Help me make 2015 the year I remain the leader of the pack. Help me reclaim my well-deserved place in the world. Help me make this dream a reality. So please do your part and follow these 5 simple steps* to keep me happy, healthy, and deservedly pampered!

Until next time,

Phil Zeltzman, DVM, DACVS, CVJ

* These 5 New Year resolution are loosely inspired from similar information provided on cats by the CATalyst Council, an organization dedicated to cat health and welfare. Find more information at catalystcouncil.org.

5 New Year resolutions for cats

Dear Human,

This is your cat writing*.

With the start of the New Year, I thought I would send you a few suggestions to get me closer to the status we felines once held in ancient Egypt. We were worshiped as gods, and this is the status I would like to return to this year.

Cool cat

1. Play with me every day
Some people who are owned by a cat think that we don’t need that much attention. I beg to differ. We need lots of attention. We felines crave attention. And we deserve attention. So play with me – every day. In the process, I will entertain you, make you smile, and lower your blood pressure. Besides, I hear it’s great exercise, and we could all afford to lose an ounce or two after the holidays.

2. Help me love my carrier
I overheard that my carrier is my safe ticket to getting out of the house more frequently. I would love to get out of the house, and be transported by a chauffeur as I deserve. But I hate my crate. Help me change that. Help me love my crate, and I promise I won’t hide and fight you every time. Here is a video you can learn from: http://www.catalystcouncil.org/resources/health_welfare/cat_carrier_video/index.aspx

3. Take me on a walk
Dogs should not be the only ones allowed to be walked outside. As long as you don’t interrupt my nap, teach me to walk on a leash, with a kitty harness. First let’s do that inside so I get used to the idea. Then maybe you can walk me in the yard, and possibly even on a sidewalk if you feel it’s clean and safe enough for someone of my status.
Your friends and neighbors will fawn all over me because seeing a cat on a leash is such a rare treat for humans. Think of all the petting and attention!

4. Teach me a trick
In an effort to elevate my status, I am willing to prove that I am smarter than dogs. Teach me tricks and I will show you how smart I really am. You’ve always suspected that I understand every word you are saying, so allow me to prove it by letting me learn a trick.

5. Take better care of Me
Measure what I eat. Schedule an appointment with my vet if I haven’t been there in the past 6 months. I wouldn’t want to be accused of feline obesity or diabetes. Also help me keep my pearly whites in good condition! Preventive health care is the secret to a long and happy life, and only you can help me achieve that.

Help me make 2015 the year I begin elevating my status in your house. Help me reclaim my well-deserved place in the world. Help me make this dream a reality. So please do your part and follow these 5 simple steps* to keep me happy, healthy, and deservedly revered!

Until next time,

Phil Zeltzman, DVM, DACVS, CVJ

* These 5 New Year resolution are loosely inspired from information provided by the CATalyst Council, an organization dedicated to cat health and welfare. Find more information at www.catalystcouncil.org.

What should you do if your pet gets lost?

One of the most traumatic events a pet owner can go through is having a pet on the run.

Lucky sign

Think it could never happen to your pet? Many smart and loving pet owners did before…

Yet many un-sterilized pets run away, (mis)guided by hormones. And as many as 20% of pets, end up MIA after being scared by loud noises such as thunderstorms or fireworks.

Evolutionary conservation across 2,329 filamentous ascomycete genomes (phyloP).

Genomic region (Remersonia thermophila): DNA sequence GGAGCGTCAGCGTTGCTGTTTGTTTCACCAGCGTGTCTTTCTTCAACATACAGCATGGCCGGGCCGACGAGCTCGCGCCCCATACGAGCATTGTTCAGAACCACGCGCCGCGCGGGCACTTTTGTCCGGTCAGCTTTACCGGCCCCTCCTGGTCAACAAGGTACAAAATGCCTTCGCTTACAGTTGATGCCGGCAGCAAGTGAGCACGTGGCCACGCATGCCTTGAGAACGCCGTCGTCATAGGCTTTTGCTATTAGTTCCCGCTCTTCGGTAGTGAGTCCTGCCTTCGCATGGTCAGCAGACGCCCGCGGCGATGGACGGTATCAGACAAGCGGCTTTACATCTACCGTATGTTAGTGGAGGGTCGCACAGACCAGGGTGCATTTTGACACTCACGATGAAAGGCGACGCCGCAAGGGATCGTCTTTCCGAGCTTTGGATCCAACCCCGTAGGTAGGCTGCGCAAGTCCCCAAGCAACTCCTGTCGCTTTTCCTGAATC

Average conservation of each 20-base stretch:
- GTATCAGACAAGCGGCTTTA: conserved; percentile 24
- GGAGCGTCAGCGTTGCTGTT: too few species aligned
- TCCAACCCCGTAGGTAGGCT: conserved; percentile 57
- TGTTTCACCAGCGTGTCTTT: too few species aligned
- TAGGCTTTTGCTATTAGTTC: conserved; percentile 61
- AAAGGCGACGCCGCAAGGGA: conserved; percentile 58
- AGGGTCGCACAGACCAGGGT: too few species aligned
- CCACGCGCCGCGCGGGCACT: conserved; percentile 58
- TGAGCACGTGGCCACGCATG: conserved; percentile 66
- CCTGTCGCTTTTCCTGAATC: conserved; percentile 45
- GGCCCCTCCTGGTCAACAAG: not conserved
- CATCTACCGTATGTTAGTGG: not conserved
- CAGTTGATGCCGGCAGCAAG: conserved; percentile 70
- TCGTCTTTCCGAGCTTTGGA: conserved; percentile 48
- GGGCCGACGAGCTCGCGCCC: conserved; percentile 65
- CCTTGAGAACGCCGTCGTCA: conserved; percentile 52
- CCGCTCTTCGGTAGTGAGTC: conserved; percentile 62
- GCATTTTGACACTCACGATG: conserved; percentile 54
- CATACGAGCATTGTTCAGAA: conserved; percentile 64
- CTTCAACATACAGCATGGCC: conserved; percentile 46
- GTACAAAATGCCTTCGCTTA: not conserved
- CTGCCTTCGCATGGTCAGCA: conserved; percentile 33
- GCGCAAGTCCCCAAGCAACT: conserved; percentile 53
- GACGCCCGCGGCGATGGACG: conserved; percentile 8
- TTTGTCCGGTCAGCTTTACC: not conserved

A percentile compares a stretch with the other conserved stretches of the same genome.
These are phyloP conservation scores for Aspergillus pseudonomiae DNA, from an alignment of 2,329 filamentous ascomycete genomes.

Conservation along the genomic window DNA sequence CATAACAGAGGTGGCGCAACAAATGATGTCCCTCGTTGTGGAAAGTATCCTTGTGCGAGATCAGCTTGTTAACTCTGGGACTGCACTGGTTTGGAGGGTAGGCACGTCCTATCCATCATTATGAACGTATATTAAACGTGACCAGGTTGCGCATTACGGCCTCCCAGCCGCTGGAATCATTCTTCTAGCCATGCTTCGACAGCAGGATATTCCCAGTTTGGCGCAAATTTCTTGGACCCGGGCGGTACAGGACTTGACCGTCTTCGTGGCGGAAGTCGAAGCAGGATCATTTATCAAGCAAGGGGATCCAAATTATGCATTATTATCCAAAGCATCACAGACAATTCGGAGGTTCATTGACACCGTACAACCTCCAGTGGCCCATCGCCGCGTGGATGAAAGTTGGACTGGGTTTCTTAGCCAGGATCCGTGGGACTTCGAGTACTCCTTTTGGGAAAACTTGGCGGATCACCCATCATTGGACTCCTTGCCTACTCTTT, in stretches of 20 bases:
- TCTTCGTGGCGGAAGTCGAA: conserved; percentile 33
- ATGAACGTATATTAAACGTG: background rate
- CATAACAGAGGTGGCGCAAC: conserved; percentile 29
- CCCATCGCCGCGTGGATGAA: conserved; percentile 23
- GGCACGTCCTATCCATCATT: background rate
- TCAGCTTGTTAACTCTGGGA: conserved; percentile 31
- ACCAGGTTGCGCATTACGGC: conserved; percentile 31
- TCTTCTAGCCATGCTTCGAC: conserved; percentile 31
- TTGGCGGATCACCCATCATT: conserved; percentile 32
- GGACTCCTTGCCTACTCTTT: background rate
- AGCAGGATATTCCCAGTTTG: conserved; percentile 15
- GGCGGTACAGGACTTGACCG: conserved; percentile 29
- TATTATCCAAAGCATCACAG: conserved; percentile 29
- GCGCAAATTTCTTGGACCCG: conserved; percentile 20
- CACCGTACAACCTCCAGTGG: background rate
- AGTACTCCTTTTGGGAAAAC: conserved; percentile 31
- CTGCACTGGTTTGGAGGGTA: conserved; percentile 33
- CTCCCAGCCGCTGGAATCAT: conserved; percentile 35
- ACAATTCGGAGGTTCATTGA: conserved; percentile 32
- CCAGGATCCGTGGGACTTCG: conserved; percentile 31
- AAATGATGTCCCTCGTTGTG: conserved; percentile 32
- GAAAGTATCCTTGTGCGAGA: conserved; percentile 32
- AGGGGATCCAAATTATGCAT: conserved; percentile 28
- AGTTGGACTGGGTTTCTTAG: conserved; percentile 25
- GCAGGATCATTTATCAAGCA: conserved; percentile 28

Here are 10 tips to help you find your pet ASAP:

  1. File a “lost pet” report with every rescue organization, every shelter and every animal control office within a 60-mile radius of your home. Also make a point of visiting all nearby shelters every day.
  2. Alert all veterinary clinics, both day practices and emergency clinics, in your area. Prepare a flier to be posted at the front desk. It’s not uncommon that people bring a stray dog or cat to their family vet, no matter how far from where the animal was found.
  3. Several times per day, walk around and/or drive around your neighborhood. Ask friends and family members to help out.
  4. Alert everybody you meet. Pet owners especially will be sensitive to your situation.
  5. Give anybody who is willing to help a recent picture of your pet and your contact information.
  6. Post flyers everywhere: all over the neighborhood (telephone poles etc), as well as in private and public locations (businesses, stores, post office…).
  7. Slick trick: to avoid scams, leave out one characteristic when you describe your pet. If someone calls and claims to have seen your pet, ask them to describe the missing item.
  8. Use the Internet. There are several pet recovery websites such as FidoFinder.com, TheCenterForLostPets.com and Craigslist.org.
  9. If you don’t have the time to do all of the above, or can’t take off work easily, consider using a lost pet recovery service. They will contact neighbors, vets, shelters and other organizations – for a fee.
  10. Just in case your pet comes back home when (s)he is hungry or thirsty, you could place food and water around your home. You could even place the bowls in a (humane) pet trap to catch them.
  11. Bonus tip: use social media. Facebook, Twitter and texting can be good ways to spread the word quickly.

Bottom line: The first few hours are critical. You need to put in place all of these strategies. But you just can’t do it all by yourself, so enroll help. Get the word out quickly. Never give up. It’s a cruel world out there… and your mission is to save your pet.

The information above is loosely borrowed (with permission) from our colleagues at DVM360, a professional magazine.

I would like to add a few important points: what should you do to prevent your pet from getting lost?

• Take pet identification seriously. A name tag on a collar is a minimum. It should have your pet’s info, your vet’s info, and yours. Of course this doesn’t do any good if the collar is not around your pet’s neck.